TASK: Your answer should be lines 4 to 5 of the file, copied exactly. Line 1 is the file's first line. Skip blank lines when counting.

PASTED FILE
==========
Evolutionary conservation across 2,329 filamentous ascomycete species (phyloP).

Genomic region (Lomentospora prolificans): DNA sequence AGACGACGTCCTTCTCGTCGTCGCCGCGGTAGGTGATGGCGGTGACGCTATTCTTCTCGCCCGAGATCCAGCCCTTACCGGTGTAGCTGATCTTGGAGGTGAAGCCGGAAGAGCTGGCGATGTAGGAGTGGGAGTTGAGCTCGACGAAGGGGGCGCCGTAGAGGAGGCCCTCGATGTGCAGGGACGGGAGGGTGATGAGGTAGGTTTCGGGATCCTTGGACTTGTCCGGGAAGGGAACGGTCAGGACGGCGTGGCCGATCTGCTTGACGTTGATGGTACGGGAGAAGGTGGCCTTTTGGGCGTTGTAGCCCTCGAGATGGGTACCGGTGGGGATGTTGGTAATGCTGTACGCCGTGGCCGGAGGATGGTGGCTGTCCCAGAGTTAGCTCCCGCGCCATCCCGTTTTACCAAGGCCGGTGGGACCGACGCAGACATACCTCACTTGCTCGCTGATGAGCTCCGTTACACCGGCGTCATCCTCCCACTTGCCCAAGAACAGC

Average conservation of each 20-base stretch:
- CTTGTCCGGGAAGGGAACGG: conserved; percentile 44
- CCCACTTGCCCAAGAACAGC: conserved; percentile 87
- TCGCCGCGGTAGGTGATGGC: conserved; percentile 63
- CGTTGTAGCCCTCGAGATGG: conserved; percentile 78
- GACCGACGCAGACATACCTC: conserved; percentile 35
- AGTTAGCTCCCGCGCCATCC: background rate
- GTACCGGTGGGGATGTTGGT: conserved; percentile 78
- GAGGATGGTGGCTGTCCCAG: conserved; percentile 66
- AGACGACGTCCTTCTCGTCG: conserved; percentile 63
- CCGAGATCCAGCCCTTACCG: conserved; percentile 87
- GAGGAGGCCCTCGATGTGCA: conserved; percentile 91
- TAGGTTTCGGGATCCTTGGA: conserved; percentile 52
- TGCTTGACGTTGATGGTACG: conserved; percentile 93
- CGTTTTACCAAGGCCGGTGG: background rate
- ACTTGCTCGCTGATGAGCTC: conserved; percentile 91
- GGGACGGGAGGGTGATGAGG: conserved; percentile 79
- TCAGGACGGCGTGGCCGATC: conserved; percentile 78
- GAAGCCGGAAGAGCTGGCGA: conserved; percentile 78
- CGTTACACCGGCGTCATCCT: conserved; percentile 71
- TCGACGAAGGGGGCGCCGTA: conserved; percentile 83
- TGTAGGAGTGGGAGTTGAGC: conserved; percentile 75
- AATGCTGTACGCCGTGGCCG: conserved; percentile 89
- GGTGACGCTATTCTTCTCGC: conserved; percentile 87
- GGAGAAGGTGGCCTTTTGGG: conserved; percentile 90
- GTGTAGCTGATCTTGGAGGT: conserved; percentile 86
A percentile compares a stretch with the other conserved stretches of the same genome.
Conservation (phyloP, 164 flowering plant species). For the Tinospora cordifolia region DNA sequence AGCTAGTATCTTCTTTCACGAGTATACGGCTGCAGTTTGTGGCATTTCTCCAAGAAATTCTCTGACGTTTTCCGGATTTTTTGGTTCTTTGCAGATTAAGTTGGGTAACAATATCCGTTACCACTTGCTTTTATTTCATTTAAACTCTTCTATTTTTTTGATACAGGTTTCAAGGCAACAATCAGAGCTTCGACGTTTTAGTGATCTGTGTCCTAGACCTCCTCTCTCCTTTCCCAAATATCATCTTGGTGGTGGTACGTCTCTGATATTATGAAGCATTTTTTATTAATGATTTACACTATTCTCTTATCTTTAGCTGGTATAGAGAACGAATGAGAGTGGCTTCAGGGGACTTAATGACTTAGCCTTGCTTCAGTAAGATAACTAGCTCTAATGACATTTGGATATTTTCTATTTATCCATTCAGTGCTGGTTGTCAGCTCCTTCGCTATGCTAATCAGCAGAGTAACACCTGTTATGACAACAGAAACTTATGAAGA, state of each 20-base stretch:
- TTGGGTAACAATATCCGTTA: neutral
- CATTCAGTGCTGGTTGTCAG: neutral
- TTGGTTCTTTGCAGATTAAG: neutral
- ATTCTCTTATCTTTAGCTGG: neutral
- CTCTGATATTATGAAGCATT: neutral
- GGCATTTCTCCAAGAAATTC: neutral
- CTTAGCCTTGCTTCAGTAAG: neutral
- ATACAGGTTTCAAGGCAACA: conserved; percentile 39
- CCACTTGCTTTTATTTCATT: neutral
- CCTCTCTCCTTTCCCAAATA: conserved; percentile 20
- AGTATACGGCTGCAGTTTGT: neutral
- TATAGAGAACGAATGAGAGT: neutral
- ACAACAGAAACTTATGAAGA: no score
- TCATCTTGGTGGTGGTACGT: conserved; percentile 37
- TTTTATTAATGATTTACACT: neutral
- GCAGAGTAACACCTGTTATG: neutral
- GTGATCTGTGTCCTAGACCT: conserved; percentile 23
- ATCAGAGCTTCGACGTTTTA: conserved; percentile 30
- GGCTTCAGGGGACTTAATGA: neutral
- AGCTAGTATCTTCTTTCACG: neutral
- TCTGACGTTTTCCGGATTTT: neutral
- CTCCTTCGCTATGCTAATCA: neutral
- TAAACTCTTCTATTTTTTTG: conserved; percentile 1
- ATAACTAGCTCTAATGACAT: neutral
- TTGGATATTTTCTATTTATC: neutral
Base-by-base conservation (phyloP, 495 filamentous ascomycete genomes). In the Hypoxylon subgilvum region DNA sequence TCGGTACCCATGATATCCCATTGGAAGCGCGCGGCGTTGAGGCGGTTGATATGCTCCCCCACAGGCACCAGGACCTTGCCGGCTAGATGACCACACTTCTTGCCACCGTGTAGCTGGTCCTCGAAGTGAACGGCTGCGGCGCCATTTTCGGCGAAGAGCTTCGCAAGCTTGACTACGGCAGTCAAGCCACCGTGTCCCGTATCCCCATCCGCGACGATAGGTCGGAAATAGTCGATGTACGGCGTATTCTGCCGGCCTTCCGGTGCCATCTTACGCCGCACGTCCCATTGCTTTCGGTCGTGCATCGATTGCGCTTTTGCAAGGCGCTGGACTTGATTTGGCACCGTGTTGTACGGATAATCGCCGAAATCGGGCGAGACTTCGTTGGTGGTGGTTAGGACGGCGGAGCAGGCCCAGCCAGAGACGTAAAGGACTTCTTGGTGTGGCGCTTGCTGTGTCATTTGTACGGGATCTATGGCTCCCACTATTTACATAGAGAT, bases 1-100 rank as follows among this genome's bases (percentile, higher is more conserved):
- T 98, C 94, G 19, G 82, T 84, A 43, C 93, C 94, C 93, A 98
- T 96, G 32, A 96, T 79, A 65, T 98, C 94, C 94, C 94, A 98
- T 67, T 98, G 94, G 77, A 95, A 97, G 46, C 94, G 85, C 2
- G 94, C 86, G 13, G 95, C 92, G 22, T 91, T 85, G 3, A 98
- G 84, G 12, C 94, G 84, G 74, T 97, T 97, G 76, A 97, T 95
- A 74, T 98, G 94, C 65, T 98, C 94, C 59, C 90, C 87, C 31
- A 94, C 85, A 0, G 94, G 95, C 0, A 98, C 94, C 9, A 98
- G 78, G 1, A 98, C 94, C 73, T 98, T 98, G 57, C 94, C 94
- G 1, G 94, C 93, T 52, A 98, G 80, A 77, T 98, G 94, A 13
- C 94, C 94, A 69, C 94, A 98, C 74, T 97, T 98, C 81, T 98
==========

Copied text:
- CTTGTCCGGGAAGGGAACGG: conserved; percentile 44
- CCCACTTGCCCAAGAACAGC: conserved; percentile 87